|dc.description.abstract||The carbohydrate blood group systems are collectively considered important in human blood transfusion and organ transplantation. Characterised by antibodies with an ability to activate complement, these carbohydrate blood group systems are implicated in the rejection of transplanted organs, and in potentially fatal transfusion reactions. Robust laboratory assays to successfully match patients and donors are imperative to avoid such consequences. Laboratory assays have evolved considerably since the first discovery of a blood group system in 1900; the carbohydrate ABO blood group system described by Landsteiner. However some assays are outdated, and limited by their reliance on having to use human red blood cells as assay reagents. Such reagents suffer from constraints due to natural biological variation and availability, and consequently inter-laboratory variation for these assays is common. This research aimed to apply an alternative set of laboratory reagents, to provide alternative assays to the inaccurate and sometimes imprecise historical tests.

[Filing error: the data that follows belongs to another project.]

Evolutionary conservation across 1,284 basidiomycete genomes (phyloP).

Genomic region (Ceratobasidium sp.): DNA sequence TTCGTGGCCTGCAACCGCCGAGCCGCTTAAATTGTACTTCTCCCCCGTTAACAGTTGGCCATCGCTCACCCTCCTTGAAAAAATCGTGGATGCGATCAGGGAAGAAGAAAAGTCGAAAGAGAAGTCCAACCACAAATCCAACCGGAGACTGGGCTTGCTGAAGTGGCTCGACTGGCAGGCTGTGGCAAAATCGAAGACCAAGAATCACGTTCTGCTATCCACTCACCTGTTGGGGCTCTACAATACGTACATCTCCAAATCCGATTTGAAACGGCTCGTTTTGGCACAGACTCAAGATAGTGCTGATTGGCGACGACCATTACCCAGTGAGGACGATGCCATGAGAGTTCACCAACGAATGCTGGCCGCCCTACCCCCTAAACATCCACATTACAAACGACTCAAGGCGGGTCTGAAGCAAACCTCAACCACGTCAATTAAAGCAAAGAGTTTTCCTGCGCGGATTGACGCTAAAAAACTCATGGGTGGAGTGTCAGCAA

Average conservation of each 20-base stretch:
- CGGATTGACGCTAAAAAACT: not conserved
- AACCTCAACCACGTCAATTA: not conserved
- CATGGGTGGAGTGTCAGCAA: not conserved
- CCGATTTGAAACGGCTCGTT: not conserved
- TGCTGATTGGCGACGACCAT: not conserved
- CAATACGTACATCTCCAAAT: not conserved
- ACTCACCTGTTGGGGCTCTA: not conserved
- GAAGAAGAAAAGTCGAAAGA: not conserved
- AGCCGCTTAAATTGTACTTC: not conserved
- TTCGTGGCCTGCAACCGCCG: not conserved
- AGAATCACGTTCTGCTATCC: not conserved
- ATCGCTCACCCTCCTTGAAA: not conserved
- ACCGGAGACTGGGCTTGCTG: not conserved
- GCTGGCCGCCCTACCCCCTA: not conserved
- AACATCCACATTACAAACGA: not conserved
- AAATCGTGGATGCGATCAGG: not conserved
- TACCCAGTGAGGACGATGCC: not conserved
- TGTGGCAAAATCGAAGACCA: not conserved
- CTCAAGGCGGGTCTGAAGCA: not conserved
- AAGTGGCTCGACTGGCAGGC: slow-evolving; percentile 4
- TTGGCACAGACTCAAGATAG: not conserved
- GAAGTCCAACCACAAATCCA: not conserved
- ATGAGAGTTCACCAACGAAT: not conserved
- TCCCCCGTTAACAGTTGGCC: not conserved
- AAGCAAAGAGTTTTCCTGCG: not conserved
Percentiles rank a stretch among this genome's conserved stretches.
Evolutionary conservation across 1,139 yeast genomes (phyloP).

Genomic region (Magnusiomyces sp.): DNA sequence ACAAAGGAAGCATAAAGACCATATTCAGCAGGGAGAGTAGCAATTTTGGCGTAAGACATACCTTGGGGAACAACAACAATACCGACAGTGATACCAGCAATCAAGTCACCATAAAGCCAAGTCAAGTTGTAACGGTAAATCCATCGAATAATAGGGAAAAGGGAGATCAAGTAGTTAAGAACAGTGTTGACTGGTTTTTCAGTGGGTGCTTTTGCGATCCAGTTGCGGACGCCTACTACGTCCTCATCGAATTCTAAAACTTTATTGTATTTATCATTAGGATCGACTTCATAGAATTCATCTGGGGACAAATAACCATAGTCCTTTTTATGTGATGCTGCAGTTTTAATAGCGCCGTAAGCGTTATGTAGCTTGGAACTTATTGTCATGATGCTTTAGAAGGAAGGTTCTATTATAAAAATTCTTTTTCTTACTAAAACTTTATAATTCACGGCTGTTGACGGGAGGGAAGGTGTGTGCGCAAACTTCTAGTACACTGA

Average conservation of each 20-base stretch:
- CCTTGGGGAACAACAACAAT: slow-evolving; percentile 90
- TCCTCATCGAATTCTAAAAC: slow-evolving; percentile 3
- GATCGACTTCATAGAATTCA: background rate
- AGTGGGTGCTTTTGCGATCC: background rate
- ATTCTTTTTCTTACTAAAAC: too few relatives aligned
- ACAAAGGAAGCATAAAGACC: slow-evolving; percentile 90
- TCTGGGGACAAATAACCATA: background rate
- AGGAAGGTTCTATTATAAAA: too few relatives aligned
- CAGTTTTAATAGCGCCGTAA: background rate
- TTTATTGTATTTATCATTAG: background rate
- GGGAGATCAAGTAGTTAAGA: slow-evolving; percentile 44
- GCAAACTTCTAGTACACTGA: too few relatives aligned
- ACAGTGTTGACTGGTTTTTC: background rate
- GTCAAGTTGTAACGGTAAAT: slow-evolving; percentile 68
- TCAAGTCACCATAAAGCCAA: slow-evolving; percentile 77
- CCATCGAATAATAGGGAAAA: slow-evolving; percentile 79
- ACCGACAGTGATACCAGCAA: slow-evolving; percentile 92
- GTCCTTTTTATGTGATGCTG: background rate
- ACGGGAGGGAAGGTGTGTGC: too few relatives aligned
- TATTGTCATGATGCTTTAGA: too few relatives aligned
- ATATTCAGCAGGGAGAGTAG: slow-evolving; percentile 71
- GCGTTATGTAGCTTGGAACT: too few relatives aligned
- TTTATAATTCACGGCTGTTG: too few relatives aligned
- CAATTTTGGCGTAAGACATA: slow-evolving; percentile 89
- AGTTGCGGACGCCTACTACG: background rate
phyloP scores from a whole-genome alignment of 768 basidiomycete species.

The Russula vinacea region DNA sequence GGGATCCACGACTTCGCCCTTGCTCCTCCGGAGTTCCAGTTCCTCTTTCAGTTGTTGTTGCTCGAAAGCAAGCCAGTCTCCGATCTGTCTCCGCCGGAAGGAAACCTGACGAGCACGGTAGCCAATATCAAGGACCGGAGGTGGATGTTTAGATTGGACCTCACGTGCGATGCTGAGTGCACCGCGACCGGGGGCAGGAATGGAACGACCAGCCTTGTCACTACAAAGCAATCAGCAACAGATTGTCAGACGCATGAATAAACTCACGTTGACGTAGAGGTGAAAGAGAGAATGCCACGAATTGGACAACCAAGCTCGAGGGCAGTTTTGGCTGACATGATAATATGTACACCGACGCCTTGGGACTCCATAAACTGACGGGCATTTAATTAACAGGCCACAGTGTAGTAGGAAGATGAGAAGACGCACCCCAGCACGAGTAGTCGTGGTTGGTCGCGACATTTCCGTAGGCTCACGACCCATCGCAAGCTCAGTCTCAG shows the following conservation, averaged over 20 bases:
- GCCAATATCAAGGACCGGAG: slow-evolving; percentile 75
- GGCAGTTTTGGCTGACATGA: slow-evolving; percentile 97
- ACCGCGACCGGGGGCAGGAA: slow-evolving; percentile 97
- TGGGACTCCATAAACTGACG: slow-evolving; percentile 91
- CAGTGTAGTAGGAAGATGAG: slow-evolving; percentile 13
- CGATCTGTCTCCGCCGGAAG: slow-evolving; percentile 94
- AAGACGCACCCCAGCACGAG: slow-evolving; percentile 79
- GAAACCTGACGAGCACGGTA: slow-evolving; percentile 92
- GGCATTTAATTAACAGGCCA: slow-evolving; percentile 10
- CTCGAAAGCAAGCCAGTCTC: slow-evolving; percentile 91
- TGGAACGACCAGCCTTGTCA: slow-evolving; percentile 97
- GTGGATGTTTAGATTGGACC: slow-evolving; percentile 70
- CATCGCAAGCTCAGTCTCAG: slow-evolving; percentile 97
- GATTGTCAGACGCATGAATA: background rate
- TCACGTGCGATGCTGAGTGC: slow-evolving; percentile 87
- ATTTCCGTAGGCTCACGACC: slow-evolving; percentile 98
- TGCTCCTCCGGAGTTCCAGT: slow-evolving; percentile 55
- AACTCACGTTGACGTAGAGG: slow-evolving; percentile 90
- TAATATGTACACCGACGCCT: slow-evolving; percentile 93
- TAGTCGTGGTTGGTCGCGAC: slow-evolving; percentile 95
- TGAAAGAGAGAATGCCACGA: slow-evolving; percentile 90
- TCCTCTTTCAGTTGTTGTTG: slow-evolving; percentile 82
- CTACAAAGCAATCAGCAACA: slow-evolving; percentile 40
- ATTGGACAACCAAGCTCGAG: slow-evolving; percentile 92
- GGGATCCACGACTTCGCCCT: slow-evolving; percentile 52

Kode™ Technology is an approach to modify surfaces including human red blood cells, allowing the cells to express blood group antigens including those which are biologically foreign to them. This allows production of cell-based reagents which are absolutely standardized both in terms of the antigen they express and the quantity in which they express it. This research used Kode™ Technology to develop two new assays. Firstly, an assay to investigate the stability of complement in stored human serum, and secondly a set of assays to evaluate levels of antibodies to carbohydrate blood group antigens.
Results showed that complement in stored human serum is at least twice as stable as previously believed. This is significant for all laboratories who have to store human samples. Antibody levels to four different carbohydrate antigens were established in samples from a healthy New Zealand population, and showed high correlation with antibody titres in the case of ABO antibodies. This work may prove useful to two groups of patients; those preparing for ABO incompatible kidney transplantation, and those having cancer therapy of a type which utilizes their own natural antibodies.||en_NZ